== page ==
Abstract (type = abstract)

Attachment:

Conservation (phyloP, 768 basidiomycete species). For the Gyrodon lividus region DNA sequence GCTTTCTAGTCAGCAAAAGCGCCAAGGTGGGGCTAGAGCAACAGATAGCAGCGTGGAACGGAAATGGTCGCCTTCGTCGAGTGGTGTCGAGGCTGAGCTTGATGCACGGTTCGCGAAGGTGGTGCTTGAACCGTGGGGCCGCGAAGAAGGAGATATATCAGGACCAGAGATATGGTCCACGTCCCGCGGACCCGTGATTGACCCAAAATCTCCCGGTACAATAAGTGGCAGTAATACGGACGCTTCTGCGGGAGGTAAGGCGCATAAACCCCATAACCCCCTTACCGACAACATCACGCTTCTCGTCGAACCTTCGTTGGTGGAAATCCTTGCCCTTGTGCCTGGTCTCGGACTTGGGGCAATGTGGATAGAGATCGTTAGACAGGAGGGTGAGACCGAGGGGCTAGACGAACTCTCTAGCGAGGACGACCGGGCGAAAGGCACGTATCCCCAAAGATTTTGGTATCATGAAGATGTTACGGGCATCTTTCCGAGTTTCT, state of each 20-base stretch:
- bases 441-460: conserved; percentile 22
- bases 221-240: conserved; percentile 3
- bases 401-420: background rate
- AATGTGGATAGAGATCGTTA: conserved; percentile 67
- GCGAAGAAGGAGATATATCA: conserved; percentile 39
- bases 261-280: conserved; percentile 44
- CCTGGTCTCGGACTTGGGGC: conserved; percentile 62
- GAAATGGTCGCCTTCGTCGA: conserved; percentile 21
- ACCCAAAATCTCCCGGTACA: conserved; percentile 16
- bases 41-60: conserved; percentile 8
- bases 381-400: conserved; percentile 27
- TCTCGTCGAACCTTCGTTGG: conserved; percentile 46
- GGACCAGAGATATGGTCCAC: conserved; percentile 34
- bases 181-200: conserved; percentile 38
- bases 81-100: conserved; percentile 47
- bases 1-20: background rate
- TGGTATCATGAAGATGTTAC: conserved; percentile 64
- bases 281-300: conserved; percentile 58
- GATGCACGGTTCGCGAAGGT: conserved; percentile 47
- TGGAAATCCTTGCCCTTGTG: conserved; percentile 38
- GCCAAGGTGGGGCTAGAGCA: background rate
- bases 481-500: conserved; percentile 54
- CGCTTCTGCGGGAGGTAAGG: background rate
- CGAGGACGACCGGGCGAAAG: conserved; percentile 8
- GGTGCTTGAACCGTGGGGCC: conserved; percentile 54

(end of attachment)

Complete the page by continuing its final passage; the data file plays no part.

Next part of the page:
Curing HIV-1 infection has remained elusive due to low and fluctuating drug levels, arising from poor absorption, viral reservoirs and sanctuary sites, toxicity and patient non-adherence. The theme of the current study is to investigate the value of combining AIDS drugs and modifiers of cellular uptake into macromolecular nanocarriers having novel pharmacological properties for improving current anti-HIV therapy. Nanopharmaceuticals were prepared from different combinations of saquinavir (SQV), R.I.CK-Tat9 and the polymeric nanocarrier polyethylene glycol. Anti-HIV activities were measured in MT-2 cells while parallel studies were performed in uninfected cells to determine cellular toxicity. Flow cytometry and confocal microscopy studies suggested that variations in intracellular uptake and intracellular localization, as well as synergistic inhibitory effects of SQV and Tat peptides, contributed to the unexpected and substantial differences in antiviral activity. Our results demonstrate that highly potent multi-drug nanopharmaceuticals with low non-specific toxicity can be produced by combining moieties with anti-HIV agents for different targets onto macromolecules having improved delivery properties.